Big Executive Shakeup and Shakeout at SAP
February 15, 2010 Timothy Prickett Morgan
Heads were rolling and chairs were moving at German application software giant SAP last week. The changes were implemented in the wake of the global economic meltdown, difficulties in getting a SaaS product called Business ByDesign to market, and an uproar in the SAP customer base as the company was getting set to jack up maintenance prices. Customers balked, SAP blinked, and gave SAP shops a two-tiered maintenance plan that probably has plenty of customers still grumbling.
On February 7, SAP announced that Leo Apotheker, who had been the company’s sole CEO for the past seven months, resigned from the company. For many years prior to that, Apotheker was co-CEO alongside Henning Kagermann, driving the company’s growth, and in recent years, mainly through acquisitions like at application software rival Oracle. But SAP’s revenues and profits are down, and the company wants to shake things up to get things moving again. Apotheker has been at SAP for 20 years, and got the obligatory thank you for “his enormous contribution to the success of SAP” in the official press release.
In the wake of Apotheker’s resignation, SAP is returning to its twin CEO approach. Bill McDermott, head of the SAP field organization, and Jim Hagemann Snabe, head of product development, were appointed as the new co-CEOs of the software giant. Both were already members of the SAP executive board that negotiated Apotheker’s exit. Hasso Plattner, one of the co-founders of SAP and its current chairman, is sticking around, and will “continue to play a strong role in advising the new leaders on technology and product development,” according to the company’s statement on the reorganization.
‘The new setup of the SAP Executive Board will allow SAP to better align product innovation with customer needs,” Plattner explained. “The new leadership team will continue to drive forward SAP’s strategy and focus on profitable growth, and will deliver its innovations in 2010 to expand SAP’s leadership of the business software market.”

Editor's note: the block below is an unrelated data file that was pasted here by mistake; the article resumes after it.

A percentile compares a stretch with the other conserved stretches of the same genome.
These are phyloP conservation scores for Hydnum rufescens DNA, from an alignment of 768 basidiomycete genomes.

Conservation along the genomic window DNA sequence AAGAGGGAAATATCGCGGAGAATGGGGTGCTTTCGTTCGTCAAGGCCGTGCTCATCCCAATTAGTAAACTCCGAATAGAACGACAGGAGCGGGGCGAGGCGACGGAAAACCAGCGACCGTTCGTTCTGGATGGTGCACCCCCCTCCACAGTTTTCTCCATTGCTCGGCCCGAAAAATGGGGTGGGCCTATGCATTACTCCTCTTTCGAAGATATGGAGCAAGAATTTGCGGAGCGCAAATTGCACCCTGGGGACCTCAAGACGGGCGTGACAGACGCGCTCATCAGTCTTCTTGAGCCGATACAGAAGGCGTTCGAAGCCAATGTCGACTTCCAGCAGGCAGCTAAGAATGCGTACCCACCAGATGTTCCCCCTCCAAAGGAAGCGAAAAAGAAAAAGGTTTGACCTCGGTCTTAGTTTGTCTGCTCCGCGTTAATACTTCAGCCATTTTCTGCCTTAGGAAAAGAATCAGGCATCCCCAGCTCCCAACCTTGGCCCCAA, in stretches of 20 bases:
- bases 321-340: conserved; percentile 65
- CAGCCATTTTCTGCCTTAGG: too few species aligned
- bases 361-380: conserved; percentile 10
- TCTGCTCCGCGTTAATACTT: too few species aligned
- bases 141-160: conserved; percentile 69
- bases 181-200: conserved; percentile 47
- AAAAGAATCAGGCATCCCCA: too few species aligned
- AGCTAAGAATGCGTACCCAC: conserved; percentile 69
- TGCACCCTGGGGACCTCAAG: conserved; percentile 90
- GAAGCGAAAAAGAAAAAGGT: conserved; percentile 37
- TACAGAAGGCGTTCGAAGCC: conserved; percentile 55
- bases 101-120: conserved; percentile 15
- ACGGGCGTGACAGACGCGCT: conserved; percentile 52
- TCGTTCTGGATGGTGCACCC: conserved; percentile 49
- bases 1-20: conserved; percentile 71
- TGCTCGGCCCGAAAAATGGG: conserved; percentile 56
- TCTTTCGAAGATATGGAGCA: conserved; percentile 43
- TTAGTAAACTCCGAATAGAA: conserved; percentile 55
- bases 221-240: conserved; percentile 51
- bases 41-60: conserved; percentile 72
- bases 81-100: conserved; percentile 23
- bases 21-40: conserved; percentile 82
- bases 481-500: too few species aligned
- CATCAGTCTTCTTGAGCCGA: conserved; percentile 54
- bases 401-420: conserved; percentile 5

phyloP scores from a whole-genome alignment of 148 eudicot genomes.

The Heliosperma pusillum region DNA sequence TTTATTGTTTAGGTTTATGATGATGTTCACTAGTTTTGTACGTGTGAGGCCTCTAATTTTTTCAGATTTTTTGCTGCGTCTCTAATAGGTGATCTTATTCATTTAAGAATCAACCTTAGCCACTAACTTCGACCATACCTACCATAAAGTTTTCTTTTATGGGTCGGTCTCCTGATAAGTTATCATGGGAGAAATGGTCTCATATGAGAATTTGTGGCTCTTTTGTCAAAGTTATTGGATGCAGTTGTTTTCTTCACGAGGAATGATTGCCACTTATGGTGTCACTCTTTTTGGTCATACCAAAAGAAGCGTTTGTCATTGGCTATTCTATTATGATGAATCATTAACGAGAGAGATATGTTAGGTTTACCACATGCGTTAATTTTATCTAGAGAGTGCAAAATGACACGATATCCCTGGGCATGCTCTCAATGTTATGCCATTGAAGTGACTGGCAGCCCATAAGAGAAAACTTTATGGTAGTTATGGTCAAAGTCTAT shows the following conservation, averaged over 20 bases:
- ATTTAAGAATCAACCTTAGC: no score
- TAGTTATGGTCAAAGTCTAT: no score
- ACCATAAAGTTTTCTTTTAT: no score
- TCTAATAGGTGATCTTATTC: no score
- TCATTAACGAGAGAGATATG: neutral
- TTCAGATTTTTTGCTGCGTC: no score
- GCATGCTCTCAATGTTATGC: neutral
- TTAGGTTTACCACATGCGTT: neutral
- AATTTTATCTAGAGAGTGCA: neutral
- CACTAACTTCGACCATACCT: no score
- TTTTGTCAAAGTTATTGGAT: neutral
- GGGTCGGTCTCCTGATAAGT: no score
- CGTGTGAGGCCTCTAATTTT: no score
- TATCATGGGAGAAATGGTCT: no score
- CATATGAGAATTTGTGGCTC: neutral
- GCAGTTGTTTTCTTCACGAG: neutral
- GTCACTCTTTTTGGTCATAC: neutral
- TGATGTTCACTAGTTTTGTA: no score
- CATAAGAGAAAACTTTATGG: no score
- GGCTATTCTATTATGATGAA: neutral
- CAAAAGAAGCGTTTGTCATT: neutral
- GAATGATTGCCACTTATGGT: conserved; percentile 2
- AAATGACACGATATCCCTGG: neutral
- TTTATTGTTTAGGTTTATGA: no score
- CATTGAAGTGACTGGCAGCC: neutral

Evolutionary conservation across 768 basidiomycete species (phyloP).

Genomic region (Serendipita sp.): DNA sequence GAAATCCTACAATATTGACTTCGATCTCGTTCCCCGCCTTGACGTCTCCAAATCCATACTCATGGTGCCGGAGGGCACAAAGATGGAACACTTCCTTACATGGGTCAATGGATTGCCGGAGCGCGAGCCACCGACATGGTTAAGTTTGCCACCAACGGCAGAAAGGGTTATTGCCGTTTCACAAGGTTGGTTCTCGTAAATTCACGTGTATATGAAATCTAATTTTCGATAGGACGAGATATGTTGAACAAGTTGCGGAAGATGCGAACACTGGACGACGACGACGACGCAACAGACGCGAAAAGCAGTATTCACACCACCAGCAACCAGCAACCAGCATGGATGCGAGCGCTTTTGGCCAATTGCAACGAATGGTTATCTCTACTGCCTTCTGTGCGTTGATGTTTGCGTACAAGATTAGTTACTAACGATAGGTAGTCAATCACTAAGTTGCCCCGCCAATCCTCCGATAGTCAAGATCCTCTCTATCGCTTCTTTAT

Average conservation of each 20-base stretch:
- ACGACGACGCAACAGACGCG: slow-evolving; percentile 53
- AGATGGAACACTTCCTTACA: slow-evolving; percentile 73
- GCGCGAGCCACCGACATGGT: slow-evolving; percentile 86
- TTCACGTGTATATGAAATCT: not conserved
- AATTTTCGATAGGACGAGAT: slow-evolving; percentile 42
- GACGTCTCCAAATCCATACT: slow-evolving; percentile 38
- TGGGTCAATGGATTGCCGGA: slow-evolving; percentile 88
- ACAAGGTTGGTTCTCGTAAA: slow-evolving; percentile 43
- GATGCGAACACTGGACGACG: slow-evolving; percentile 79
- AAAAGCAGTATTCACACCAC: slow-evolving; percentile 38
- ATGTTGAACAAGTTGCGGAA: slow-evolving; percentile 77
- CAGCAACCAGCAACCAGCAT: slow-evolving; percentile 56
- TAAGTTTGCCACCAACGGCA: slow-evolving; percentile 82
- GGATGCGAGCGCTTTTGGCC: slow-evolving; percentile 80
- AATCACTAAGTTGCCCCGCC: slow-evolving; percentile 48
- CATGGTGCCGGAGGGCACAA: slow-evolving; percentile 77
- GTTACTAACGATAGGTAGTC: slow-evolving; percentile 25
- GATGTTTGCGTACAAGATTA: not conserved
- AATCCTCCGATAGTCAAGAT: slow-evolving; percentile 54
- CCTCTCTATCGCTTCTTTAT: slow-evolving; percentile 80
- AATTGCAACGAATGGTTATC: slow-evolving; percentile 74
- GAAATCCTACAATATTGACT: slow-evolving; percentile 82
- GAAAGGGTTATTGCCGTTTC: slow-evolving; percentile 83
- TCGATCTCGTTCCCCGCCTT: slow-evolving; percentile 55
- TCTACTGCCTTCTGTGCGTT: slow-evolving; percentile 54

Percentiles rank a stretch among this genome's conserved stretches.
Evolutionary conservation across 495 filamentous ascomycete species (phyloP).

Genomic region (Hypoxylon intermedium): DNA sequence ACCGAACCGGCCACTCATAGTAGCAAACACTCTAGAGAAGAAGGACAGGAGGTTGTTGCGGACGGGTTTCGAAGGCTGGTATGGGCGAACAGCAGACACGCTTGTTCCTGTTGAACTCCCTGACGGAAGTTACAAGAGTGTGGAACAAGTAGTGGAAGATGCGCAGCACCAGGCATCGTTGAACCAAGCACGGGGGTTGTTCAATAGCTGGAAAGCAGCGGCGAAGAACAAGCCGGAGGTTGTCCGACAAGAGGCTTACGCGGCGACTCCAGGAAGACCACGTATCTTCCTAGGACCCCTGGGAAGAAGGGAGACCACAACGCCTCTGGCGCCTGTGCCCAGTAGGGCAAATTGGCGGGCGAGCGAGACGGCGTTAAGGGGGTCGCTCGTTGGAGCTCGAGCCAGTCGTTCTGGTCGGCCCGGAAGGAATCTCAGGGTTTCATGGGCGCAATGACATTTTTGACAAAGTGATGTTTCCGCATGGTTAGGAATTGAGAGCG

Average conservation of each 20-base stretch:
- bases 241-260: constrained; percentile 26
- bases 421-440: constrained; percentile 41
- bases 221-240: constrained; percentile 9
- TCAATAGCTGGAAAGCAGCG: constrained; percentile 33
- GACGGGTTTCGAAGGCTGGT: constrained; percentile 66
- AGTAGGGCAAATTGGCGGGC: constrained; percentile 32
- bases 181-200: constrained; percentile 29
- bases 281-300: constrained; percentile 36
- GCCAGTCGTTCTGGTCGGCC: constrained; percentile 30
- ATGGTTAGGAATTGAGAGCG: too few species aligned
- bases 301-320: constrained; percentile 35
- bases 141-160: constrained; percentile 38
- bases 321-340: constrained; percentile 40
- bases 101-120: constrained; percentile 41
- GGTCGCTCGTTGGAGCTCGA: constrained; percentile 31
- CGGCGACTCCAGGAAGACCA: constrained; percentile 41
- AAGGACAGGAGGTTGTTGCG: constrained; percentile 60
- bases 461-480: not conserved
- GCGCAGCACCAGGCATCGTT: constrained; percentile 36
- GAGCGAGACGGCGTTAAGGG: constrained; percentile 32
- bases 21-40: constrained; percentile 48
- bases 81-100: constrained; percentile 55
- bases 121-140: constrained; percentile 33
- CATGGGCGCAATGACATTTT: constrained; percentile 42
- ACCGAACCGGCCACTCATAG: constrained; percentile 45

Vishal Sikka, chief technology officer at SAP, has been appointed to the SAP executive board to replace Apotheker. Erwin Gunst, the company’s chief operating officer, is stepping down for health reasons and will be replaced with Gerhard Oswald, who currents runs SAP’s global service and support operations. And in a nod to the growing importance of the SMB segment to SAP–which it has not attacked with the same results as it did with large enterprises–Peter Lorenz, who is executive vice president of small and midsize enterprises has been named a corporate officer. Lorenz continues to report to co-CEO Hagemann Snabe and continues his job of managing the development of the Business One and Business All-In-One suites as well as the online Business ByDesign suites.
In a surprise move, John Schwarz, who ran business intelligence software maker Business Objects when SAP shelled out $6.8 billion two years ago to acquire it, resigned from SAP. Schwartz was a member of the executive board at SAP and continued to run the Business Objects development and sales efforts at SAP. Schwartz is Canadian; he was president and chief operating officer at Symantec when that company acquired file system expert Veritas for a princely sum, and in 2005 was tapped as CEO to rev up Business Objects. Before that, Schwarz spent 25 years at IBM, ending up as general manager of IBM’s industry solutions unit. It is reasonable to conjecture that Schwartz was annoyed at not being named one of the co-CEOs.
McDermott is an American, who came to SAP in 2002 from CRM giant Siebel Systems, now part of the Oracle collective. McDermott was previously president of IT consultancy Gartner and spent 17 years in executive positions at Xerox before that. Hagemann Snabe hails from Denmark and is an SAP lifer excepting a brief stint in the 1990s at IBM Denmark. So, as you can see, you don’t have to be German to rise to the top of SAP. Not that it doesn’t help. But being German clearly doesn’t keep you in the job, either.
It will be interesting to see how the new SAP sorts out its midrange strategy and if they make a concerted effort to “upgrade” AS/400 shops from homegrown or heavily customized applications to the Business ByDesign suites. For the right price, more than a few companies might make the jump.